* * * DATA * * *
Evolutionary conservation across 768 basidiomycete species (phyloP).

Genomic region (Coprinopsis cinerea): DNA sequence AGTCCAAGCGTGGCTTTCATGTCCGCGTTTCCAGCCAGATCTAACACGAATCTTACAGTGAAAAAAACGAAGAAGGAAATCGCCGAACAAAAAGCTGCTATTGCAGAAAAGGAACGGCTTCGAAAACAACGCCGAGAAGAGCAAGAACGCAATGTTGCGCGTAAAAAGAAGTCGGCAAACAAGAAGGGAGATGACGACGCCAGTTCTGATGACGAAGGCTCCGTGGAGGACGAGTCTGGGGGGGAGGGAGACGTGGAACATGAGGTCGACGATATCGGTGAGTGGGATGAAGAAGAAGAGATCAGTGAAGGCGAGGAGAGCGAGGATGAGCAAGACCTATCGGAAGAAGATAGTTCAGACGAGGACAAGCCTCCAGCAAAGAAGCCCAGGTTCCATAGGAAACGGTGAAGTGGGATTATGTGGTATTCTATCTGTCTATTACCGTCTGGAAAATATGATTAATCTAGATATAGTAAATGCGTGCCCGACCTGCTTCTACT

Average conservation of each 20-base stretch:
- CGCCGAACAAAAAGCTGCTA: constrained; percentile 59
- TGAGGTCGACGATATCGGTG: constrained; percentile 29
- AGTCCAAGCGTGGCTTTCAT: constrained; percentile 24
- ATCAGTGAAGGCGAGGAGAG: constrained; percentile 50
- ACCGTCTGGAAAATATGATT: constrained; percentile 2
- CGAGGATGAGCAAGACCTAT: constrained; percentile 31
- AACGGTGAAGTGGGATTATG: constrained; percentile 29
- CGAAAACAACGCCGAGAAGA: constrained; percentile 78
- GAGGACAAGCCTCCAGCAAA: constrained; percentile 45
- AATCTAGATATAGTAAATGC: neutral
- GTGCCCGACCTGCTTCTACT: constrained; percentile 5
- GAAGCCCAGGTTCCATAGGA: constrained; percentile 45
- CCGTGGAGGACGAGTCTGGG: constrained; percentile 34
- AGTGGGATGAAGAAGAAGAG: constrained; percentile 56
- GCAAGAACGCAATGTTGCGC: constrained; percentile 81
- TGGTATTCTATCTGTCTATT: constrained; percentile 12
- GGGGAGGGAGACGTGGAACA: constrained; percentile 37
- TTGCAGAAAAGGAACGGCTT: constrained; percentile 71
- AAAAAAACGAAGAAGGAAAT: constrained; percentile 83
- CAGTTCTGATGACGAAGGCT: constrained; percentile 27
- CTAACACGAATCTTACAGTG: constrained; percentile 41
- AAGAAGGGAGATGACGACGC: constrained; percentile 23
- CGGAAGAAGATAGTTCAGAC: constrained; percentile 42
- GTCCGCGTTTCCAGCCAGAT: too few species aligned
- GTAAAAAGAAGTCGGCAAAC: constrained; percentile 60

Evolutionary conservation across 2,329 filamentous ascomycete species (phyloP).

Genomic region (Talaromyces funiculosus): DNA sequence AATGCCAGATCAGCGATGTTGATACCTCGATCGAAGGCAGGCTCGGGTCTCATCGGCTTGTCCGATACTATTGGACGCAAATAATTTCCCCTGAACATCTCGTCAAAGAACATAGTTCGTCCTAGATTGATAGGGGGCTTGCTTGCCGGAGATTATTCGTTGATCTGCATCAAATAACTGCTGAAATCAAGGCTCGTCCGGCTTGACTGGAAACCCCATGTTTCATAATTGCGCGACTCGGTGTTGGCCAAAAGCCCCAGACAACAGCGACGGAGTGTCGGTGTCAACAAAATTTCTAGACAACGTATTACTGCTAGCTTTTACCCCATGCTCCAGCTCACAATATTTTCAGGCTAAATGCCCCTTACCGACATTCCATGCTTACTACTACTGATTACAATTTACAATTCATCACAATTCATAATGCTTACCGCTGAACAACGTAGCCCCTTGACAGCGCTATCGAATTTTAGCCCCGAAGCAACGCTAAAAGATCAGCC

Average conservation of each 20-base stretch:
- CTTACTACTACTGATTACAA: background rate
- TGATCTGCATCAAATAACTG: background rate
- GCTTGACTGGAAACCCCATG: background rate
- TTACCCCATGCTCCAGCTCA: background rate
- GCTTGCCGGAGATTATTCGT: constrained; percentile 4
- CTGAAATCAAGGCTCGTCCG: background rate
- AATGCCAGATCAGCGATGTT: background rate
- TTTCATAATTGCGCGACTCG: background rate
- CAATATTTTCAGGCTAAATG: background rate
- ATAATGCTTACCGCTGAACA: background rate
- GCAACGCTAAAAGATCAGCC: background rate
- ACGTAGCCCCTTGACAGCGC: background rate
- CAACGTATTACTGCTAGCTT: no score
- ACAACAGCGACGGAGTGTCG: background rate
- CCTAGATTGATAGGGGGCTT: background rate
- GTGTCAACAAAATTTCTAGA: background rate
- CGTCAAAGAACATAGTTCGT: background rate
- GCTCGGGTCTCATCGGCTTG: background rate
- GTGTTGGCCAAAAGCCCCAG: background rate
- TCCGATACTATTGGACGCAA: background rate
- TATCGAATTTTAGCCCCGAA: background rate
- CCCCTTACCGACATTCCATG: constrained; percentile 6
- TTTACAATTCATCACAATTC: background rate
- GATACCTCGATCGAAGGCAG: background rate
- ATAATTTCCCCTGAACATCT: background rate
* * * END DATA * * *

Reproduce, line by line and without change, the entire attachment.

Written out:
Evolutionary conservation across 768 basidiomycete species (phyloP).

Genomic region (Coprinopsis cinerea): DNA sequence AGTCCAAGCGTGGCTTTCATGTCCGCGTTTCCAGCCAGATCTAACACGAATCTTACAGTGAAAAAAACGAAGAAGGAAATCGCCGAACAAAAAGCTGCTATTGCAGAAAAGGAACGGCTTCGAAAACAACGCCGAGAAGAGCAAGAACGCAATGTTGCGCGTAAAAAGAAGTCGGCAAACAAGAAGGGAGATGACGACGCCAGTTCTGATGACGAAGGCTCCGTGGAGGACGAGTCTGGGGGGGAGGGAGACGTGGAACATGAGGTCGACGATATCGGTGAGTGGGATGAAGAAGAAGAGATCAGTGAAGGCGAGGAGAGCGAGGATGAGCAAGACCTATCGGAAGAAGATAGTTCAGACGAGGACAAGCCTCCAGCAAAGAAGCCCAGGTTCCATAGGAAACGGTGAAGTGGGATTATGTGGTATTCTATCTGTCTATTACCGTCTGGAAAATATGATTAATCTAGATATAGTAAATGCGTGCCCGACCTGCTTCTACT

Average conservation of each 20-base stretch:
- CGCCGAACAAAAAGCTGCTA: constrained; percentile 59
- TGAGGTCGACGATATCGGTG: constrained; percentile 29
- AGTCCAAGCGTGGCTTTCAT: constrained; percentile 24
- ATCAGTGAAGGCGAGGAGAG: constrained; percentile 50
- ACCGTCTGGAAAATATGATT: constrained; percentile 2
- CGAGGATGAGCAAGACCTAT: constrained; percentile 31
- AACGGTGAAGTGGGATTATG: constrained; percentile 29
- CGAAAACAACGCCGAGAAGA: constrained; percentile 78
- GAGGACAAGCCTCCAGCAAA: constrained; percentile 45
- AATCTAGATATAGTAAATGC: neutral
- GTGCCCGACCTGCTTCTACT: constrained; percentile 5
- GAAGCCCAGGTTCCATAGGA: constrained; percentile 45
- CCGTGGAGGACGAGTCTGGG: constrained; percentile 34
- AGTGGGATGAAGAAGAAGAG: constrained; percentile 56
- GCAAGAACGCAATGTTGCGC: constrained; percentile 81
- TGGTATTCTATCTGTCTATT: constrained; percentile 12
- GGGGAGGGAGACGTGGAACA: constrained; percentile 37
- TTGCAGAAAAGGAACGGCTT: constrained; percentile 71
- AAAAAAACGAAGAAGGAAAT: constrained; percentile 83
- CAGTTCTGATGACGAAGGCT: constrained; percentile 27
- CTAACACGAATCTTACAGTG: constrained; percentile 41
- AAGAAGGGAGATGACGACGC: constrained; percentile 23
- CGGAAGAAGATAGTTCAGAC: constrained; percentile 42
- GTCCGCGTTTCCAGCCAGAT: too few species aligned
- GTAAAAAGAAGTCGGCAAAC: constrained; percentile 60

Evolutionary conservation across 2,329 filamentous ascomycete species (phyloP).

Genomic region (Talaromyces funiculosus): DNA sequence AATGCCAGATCAGCGATGTTGATACCTCGATCGAAGGCAGGCTCGGGTCTCATCGGCTTGTCCGATACTATTGGACGCAAATAATTTCCCCTGAACATCTCGTCAAAGAACATAGTTCGTCCTAGATTGATAGGGGGCTTGCTTGCCGGAGATTATTCGTTGATCTGCATCAAATAACTGCTGAAATCAAGGCTCGTCCGGCTTGACTGGAAACCCCATGTTTCATAATTGCGCGACTCGGTGTTGGCCAAAAGCCCCAGACAACAGCGACGGAGTGTCGGTGTCAACAAAATTTCTAGACAACGTATTACTGCTAGCTTTTACCCCATGCTCCAGCTCACAATATTTTCAGGCTAAATGCCCCTTACCGACATTCCATGCTTACTACTACTGATTACAATTTACAATTCATCACAATTCATAATGCTTACCGCTGAACAACGTAGCCCCTTGACAGCGCTATCGAATTTTAGCCCCGAAGCAACGCTAAAAGATCAGCC

Average conservation of each 20-base stretch:
- CTTACTACTACTGATTACAA: background rate
- TGATCTGCATCAAATAACTG: background rate
- GCTTGACTGGAAACCCCATG: background rate
- TTACCCCATGCTCCAGCTCA: background rate
- GCTTGCCGGAGATTATTCGT: constrained; percentile 4
- CTGAAATCAAGGCTCGTCCG: background rate
- AATGCCAGATCAGCGATGTT: background rate
- TTTCATAATTGCGCGACTCG: background rate
- CAATATTTTCAGGCTAAATG: background rate
- ATAATGCTTACCGCTGAACA: background rate
- GCAACGCTAAAAGATCAGCC: background rate
- ACGTAGCCCCTTGACAGCGC: background rate
- CAACGTATTACTGCTAGCTT: no score
- ACAACAGCGACGGAGTGTCG: background rate
- CCTAGATTGATAGGGGGCTT: background rate
- GTGTCAACAAAATTTCTAGA: background rate
- CGTCAAAGAACATAGTTCGT: background rate
- GCTCGGGTCTCATCGGCTTG: background rate
- GTGTTGGCCAAAAGCCCCAG: background rate
- TCCGATACTATTGGACGCAA: background rate
- TATCGAATTTTAGCCCCGAA: background rate
- CCCCTTACCGACATTCCATG: constrained; percentile 6
- TTTACAATTCATCACAATTC: background rate
- GATACCTCGATCGAAGGCAG: background rate
- ATAATTTCCCCTGAACATCT: background rate